Frankly, much of that lineup is of little interest to me. The shopping, kids, weather, religion, French, and country music stations will likely not make it to my final line up. Still, all the major networks are there, and the monthly costs are exactly $0. To me, the loss of the cable speciality channels more than makes up for not having to pay the monthly fee for cable.

7 thoughts to “Antenna adventure”

    1. You’re not the first person to suggest a rotator, Shawn…but my preference is to avoid them. One reason is because they tend to be more expensive then a second antenna! The big reason however, is I want to do timer recordings and even if the aiming could be automated, I sometime record two shows at once, and the two stations may not be in the same direction! Getting two antennas working well together is definitely more trouble at the start, but it pays off in the long run, at least in the way I want to use them.

        1. Will do, Shawn. If you want to do some preliminary checking however, these two sites are worth your attention: Use the TV Signal Locator tool at https://www.tvfool.com to see what’s accessible from your location. The OTA forums on digital home.ca (http://www.digitalhome.ca/forum/forumdisplay.php?f=81) have sections for most locations in North America so you can see what others in your area are doing to get which stations. If you only use two sites for your research, these are the two to choose. Also, I bought most of my hardware from http://www.saveandreplay.com/ in Toronto and my RF cables from http://www.bluejeanscable.com

  1. I see you have the reflector on both antennas. This strengthens the signal in the forward direction by reflecting the signal but it also attenuates any signal coming from the back.

    One “experiment” you can try would be to remove the small antenna, move the large one up into the higher position and remove the reflector (if the design of the antenna allows it).

    It is quite possible when you were in a single antenna arrangement with the reflector in place you were acually picking up the reflected Buffalo signal off an object (like a tree or nearby building) located in front of the antenna (since the direct signal is mostly behind the reflector). This may explain the signal issue you were seeing.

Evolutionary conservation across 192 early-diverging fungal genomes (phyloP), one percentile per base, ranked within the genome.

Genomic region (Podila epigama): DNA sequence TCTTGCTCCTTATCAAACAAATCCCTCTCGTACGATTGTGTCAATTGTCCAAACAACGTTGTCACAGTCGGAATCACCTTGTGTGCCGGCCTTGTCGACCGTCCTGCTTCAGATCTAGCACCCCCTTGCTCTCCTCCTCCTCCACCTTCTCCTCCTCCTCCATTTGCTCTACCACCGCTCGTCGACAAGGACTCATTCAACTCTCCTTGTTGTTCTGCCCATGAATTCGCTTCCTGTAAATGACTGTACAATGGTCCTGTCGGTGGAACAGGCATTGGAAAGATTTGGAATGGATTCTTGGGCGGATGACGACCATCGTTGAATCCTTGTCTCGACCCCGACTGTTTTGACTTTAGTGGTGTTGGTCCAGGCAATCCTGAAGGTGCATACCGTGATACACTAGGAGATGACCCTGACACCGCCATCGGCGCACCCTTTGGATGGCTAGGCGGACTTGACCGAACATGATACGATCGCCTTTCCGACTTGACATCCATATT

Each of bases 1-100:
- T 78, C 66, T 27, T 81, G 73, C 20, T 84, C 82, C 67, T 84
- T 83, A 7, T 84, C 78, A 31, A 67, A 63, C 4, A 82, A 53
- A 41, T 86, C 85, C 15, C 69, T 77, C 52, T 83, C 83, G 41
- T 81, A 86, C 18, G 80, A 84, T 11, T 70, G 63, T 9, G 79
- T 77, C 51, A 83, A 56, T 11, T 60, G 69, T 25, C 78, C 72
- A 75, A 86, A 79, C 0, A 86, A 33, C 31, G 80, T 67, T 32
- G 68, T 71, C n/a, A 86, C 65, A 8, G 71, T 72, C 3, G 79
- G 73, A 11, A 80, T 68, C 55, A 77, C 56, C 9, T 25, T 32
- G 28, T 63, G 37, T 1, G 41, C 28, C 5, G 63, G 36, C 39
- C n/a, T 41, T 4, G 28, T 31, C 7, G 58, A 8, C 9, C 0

I did this and had reasonable results from an antenna similar to your small one at a relatively low roof position, so your large antenna at the top of your mast may be even better!

    1. Thanks for the thought, Brad. I’ve seen more than a few reflectorless four-bay antennas around town. I’m hesitant to do it myself however because the Toronto signals are difficult for me to pull in. My understanding is that removing the reflector will cut the forward signal significantly, so I haven’t tried it.

      Part of the reason Toronto is difficult here is because the signals are coming through my back neighbour’s house, but mostly because the Toronto line-of-sight is blocked by the big hill that is Lundy’s Lane (at least between Drummond and Dorchester). I thought a 50′ foot elevation would give me a direct line of sight, but then I realized that I had accidentally type “500” for my elevation in TV Fool! Your suggestion of it possibly reducing or eliminating the multipath is compelling, however. I’ll give it a try and see what happens…

  2. Hi Rick, Good job! Channel Master products are durable. Also the channel master 8 bay uses a matching harness to connect the two 4 bays, unlike come other brands which use a two way splitter backwards losing 3.5db on each leg. I am pleased with your honest record of your adventure. No one seems to be able to explain why two antennas work worse than one. One theory is the second antenna is receiving an inverted version of the same channel and thereby cancelling the first antenna signal, or the second signal is producing noise into the digital constellation. I like to use only one antenna which I modify and point differently at various addresses. I would like to use your story on my website. Could I share your story on my website? Yours truly, Paul Hartman